Puppy teething can be painful and as your little guy's first
milk teeth come through he'll begin to chew on almost anything in a bit to relieve his
discomfort! Learn more about your
puppy's first teeth, how to stop your puppy biting and how you can help ease him through this troublesome teething phase.
Just like babies, puppies don't have any teeth when they're first born, which I'm sure is a relief to their Mom!
But unlike baby teeth, puppy teeth are as sharp as needles and if you're unlucky enough to be on the other end of them, you'll certainly know about it!
Milk teeth (or deciduous teeth) can begin to make an appearance when puppies are around three weeks' old.
The incisors are usually the first to push through the gums. These are the tiny teeth at the front, 6 at the top and 6 on the bottom.
Next to come through are their four canine teeth (one at either side of their incisors, top and bottom).
And finally, out pop the twelve premolars and molars (three on each side, both top and bottom of his mouth).
A puppy should have his first set of 28 sparkling white, but very sharp puppy teeth, by the time he's 6 to 8 weeks old.
Puppy teething can go on for months (if you include their milk teeth coming through and then later, their adult teeth) and during this time your pup will bite and chew almost everything in sight to try and relieve his pain and discomfort.
You can help to soothe your puppy's teething pain by giving him lots of teething chews.
When puppies chew, they don't discriminate!
Unfortunately, your puppy will probably chew on the things you don't want him to chew on, like your new leather handbag or suede slippers!
Make sure this doesn't happen to you; keep your precious things tucked away out of sight!
Choose a varied selection of teething rings and chew toys so that your puppy can relieve his discomfort on a safe toy rather than chewing your prized possessions.
These teething chews will allow him to bite and chew safely (and without damage to your home) while the chewing action will help to relieve the pain and discomfort he may be feeling.
Rope toys are also safe for your Cocker, but remember, puppy teeth are quite fragile and can break easily so take care playing tug of war games.
Aside from chewing and biting, there are other symptoms of puppy teething, as follows:
Puppies begin to lose their baby teeth at around 12 weeks and usually by 28 weeks they should all have dropped out to allow new adult teeth to come through.
Many dog breeds have 42 adult teeth in total: 12 incisors, 4 canines, and
8 premolars in each of the top and bottom jaw; then there are 4 molars
in the top jaw and 6 in the bottom.
Don't quote me on this, but because Cocker Spaniels tend to have more than their fair share of teeth, they often have a few more than this!
Your Cocker's full set of adult teeth should be complete by the time he's 8 months old, but all dogs develop at different rates (just like our children!) so don't be too worried if they arrive a little before or after this time.
And don't be alarmed if you don't find any of his puppy teeth either. If you don't manage to see any lying around, it's likely that he's swallowed them, although you may find one stuck in a chew toy!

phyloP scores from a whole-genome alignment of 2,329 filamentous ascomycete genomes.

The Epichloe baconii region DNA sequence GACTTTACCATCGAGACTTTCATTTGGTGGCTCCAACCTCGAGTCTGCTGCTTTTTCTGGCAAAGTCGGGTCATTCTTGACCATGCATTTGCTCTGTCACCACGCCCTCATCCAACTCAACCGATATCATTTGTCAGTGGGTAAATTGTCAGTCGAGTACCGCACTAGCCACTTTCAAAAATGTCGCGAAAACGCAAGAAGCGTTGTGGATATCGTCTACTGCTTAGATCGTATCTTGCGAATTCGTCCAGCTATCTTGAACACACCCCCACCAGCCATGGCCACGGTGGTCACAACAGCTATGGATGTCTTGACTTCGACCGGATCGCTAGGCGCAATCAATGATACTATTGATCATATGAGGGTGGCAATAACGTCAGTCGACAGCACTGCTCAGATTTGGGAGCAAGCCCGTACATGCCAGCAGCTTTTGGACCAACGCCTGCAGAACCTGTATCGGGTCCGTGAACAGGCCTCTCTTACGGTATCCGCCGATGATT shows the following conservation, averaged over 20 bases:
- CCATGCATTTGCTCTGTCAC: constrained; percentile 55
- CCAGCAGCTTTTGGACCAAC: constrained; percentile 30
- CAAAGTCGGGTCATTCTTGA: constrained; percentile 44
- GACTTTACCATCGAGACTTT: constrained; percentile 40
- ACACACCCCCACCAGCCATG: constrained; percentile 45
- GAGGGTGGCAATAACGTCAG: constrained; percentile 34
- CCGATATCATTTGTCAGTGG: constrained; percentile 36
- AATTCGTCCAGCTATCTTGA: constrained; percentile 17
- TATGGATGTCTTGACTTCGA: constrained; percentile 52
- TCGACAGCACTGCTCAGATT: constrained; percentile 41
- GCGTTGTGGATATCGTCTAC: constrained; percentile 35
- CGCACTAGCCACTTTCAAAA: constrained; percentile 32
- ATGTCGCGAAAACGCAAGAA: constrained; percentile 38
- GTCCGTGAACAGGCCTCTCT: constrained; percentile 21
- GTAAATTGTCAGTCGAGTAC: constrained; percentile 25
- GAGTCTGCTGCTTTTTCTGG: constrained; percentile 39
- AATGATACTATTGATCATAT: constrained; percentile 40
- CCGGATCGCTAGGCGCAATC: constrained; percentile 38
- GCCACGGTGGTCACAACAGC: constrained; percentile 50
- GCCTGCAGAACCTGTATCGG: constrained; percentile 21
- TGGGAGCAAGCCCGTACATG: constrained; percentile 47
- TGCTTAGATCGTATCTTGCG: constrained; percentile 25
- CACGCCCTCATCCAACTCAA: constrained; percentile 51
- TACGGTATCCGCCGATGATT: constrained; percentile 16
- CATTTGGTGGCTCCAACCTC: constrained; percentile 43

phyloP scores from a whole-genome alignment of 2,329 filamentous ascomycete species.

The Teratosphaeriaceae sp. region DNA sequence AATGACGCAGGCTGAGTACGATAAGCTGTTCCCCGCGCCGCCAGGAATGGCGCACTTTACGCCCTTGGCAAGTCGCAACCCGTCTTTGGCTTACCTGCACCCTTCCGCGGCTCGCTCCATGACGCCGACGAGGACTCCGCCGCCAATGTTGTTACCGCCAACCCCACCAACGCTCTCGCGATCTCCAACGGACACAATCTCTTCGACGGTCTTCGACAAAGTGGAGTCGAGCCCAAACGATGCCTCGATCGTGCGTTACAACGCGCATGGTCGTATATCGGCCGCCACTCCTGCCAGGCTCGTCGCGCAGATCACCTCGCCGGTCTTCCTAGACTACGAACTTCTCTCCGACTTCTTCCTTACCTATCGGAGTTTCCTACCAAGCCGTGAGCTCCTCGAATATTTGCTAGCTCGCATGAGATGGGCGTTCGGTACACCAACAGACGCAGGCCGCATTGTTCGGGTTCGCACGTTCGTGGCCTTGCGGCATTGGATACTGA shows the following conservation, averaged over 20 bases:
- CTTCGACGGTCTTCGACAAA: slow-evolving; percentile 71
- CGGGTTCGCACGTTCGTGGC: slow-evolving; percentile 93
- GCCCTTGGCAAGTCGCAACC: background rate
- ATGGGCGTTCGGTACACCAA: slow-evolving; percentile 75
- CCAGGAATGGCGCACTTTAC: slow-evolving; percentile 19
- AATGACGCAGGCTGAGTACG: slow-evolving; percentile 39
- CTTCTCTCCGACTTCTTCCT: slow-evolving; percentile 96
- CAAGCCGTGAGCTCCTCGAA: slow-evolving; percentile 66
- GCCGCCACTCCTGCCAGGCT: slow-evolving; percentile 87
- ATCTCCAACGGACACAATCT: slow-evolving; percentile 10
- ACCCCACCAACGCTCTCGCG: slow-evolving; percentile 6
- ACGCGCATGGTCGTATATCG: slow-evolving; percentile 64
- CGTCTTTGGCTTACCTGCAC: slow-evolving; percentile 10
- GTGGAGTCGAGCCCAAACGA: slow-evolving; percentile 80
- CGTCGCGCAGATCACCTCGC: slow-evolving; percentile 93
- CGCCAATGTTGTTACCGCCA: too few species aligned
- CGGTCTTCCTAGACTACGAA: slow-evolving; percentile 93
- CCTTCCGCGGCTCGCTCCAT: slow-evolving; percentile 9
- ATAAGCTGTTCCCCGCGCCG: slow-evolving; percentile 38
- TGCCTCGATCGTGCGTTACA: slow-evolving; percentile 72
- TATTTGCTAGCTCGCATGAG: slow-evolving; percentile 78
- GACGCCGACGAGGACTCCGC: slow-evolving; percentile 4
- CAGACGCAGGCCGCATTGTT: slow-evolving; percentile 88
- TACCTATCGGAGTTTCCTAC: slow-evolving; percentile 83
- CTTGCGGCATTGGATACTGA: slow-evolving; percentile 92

Once your puppy has his new adult teeth, and you've managed to control his gnawing with chew toys, he should be through the chewing phase by then, however, there aren't any guarantees.
If your pup's still chewing, I recommend you correct this now before it becomes a real problem.
As his second phase of puppy teething begins and his new adult teeth start to come through, it's wise to check them just to make sure they're coming through okay and that his baby teeth are dropping out naturally.
Milk teeth need to give way readily to adult teeth otherwise it can lead to problems.
A stubborn milk tooth may force the adult tooth to grow in the wrong place, for example, too close to the next tooth or it may be forced in front of, or behind, another tooth.
This can cause hygiene problems because you won't be able brush between the teeth properly, which could lead to decay and periodontal disease.
If you find that one of his adult teeth is breaking through really close to a baby tooth, a baby tooth that feels like it's not going anywhere anytime soon, I would take your puppy to see his vet. The stubborn milk tooth will probably need to be pulled out. NEVER do this yourself. (Sorry for shouting, but it's really important).
Your vet will probably take this opportunity to check your puppy's mouth for bite problems and will be able to advise you about on-going dental care for your Cocker.
Puppies play and explore their world using their mouths and whilst these little mouths are capable of doing some damage, their adult mouths will be capable of doing much more. Puppy nipping, in comparison, is a lot less damaging!
Have you ever wondered why puppies teeth are as sharp as they are?
Their teeth are sharp so Mom can teach them to bite with a soft mouth; bite gently. Although it's mainly down to Mom, brothers and sisters will help too.
For example, when puppies are play-biting and one bites too hard, because the teeth are so sharp, the bite really hurts and the puppy being bitten will yelp loudly and move away and will stop playing. The biting puppy soon realizes that rough play ends the fun. This teaches the puppy, at a very early age, not to bite too hard.
Unfortunately, puppies often go to their new home when they're eight weeks old (sometimes earlier!) often before their mother has done her job. It will then become your job to teach your puppy not to bite.
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